But it was not to be then, or today, of course. Navy has won 13 in a row, but Army is getting better.
I do enjoy the Army-Navy game.
Things to read … because there are other sports to enjoy.
Your team has not suffered like the Climax-Fisher Knights.
No matter how Raider-y or 76ers-esque your program is, it has not endured their unique brand of pain. Even Prairie View, the Division I-AA football team that lost 80 straight games during the 1990s, has technically suffered a shorter string of defeats than the Climax-Fisher girls basketball team, which finally broke its four-year losing streak Tuesday despite incredibly unfavorable odds.
That’s a happy finish.
I remember covering the accident that started this story years ago. It was probably one of the last stories I did before I moved to KARN in Little Rock. It was a terrible accident, to be sure. Dangling power lines killed a 7-year-old and changed a 4-year-old boy’s life forever. But this story is thrilling to read today. Good for him. Ward Webb lost his feet at age 4, but the Mountain Brook linebacker never says ‘I can’t’:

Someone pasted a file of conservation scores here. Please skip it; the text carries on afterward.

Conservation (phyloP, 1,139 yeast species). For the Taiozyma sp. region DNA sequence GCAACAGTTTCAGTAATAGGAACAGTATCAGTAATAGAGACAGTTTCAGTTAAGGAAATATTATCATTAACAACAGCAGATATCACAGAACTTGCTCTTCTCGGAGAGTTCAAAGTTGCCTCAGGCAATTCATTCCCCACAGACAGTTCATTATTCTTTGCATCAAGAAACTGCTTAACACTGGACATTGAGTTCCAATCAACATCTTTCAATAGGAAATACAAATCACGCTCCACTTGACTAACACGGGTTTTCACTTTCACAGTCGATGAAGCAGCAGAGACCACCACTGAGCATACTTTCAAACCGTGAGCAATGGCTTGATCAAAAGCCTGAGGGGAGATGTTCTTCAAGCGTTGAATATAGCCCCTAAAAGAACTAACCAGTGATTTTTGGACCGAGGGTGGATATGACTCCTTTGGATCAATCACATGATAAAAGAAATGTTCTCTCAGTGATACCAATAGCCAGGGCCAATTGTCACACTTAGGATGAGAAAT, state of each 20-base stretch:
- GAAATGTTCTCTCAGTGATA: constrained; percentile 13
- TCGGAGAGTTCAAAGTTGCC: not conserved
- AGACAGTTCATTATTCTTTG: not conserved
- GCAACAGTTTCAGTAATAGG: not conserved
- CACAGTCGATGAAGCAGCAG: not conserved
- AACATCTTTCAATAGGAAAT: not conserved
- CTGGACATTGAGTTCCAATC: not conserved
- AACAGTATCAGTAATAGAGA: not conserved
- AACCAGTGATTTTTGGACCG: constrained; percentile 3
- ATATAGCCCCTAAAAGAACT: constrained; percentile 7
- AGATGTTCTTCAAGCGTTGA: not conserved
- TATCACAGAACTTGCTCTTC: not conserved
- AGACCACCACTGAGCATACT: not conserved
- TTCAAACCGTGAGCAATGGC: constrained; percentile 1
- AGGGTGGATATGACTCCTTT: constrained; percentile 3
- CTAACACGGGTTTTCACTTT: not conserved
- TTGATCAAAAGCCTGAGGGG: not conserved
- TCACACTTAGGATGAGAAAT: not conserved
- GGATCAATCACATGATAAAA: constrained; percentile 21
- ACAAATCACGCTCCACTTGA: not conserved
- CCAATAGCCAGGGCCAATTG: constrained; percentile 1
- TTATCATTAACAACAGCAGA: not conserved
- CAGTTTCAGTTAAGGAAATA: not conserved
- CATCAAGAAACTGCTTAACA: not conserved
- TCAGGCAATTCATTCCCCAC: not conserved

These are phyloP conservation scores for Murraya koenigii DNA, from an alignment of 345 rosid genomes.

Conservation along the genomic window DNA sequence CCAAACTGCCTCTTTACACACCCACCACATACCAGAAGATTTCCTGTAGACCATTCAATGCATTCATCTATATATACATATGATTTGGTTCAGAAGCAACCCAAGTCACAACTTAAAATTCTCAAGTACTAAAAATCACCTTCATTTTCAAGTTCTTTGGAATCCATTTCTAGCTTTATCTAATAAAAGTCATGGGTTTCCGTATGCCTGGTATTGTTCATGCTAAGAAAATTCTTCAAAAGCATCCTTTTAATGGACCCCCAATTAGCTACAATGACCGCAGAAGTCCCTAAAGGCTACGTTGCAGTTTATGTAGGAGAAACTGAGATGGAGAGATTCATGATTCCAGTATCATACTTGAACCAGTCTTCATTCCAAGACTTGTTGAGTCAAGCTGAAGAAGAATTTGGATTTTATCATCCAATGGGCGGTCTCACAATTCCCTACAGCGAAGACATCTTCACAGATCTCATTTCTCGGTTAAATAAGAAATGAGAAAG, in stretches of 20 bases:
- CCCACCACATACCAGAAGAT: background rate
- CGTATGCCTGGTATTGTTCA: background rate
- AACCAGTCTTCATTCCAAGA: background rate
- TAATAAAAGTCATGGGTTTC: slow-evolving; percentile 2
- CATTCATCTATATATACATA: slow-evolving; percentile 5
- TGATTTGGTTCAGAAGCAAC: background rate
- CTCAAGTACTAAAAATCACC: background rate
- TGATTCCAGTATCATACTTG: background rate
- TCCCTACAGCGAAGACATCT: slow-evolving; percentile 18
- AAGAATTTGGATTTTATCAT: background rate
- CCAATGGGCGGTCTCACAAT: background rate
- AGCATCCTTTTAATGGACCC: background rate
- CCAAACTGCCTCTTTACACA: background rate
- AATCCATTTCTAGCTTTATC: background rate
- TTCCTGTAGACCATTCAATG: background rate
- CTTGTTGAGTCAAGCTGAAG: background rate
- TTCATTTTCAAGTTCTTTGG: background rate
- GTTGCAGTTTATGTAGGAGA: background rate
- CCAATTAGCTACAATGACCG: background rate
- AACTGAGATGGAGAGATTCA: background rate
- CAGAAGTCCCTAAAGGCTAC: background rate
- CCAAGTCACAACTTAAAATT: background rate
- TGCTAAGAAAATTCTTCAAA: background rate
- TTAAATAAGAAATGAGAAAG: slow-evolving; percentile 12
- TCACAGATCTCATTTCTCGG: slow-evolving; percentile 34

Mountain Brook football coach Chris Yeager remembers the early days of watching Ward Webb train with other players.
As teens sprinted up and down stadium steps for conditioning, Yeager remembers, they told Webb to go to the side and use the handrails.
Webb, who lost his feet at age 4 and uses prosthetic legs, refused.
“He wants to be like everybody else,” the coach said. “He’s falling down those steps and that’s just typical Ward. He absolutely believes he can do anything anybody else can do. I’ve been coaching him for 3½ years, and I have never heard Ward Webb say, ‘I can’t.’”
St. Patrick’s is beautiful. Immediately below are a few of the pictures I’ve taken on visits to Manhattan over the years. The cleaning, though, has done wonders. St. Patrick’s unveils its immaculate facelift
This is an interesting visual mashup, and it leads to some spooky results. Battle of Nashville Then & Now is worth seeing, and the bigger your screen, the better.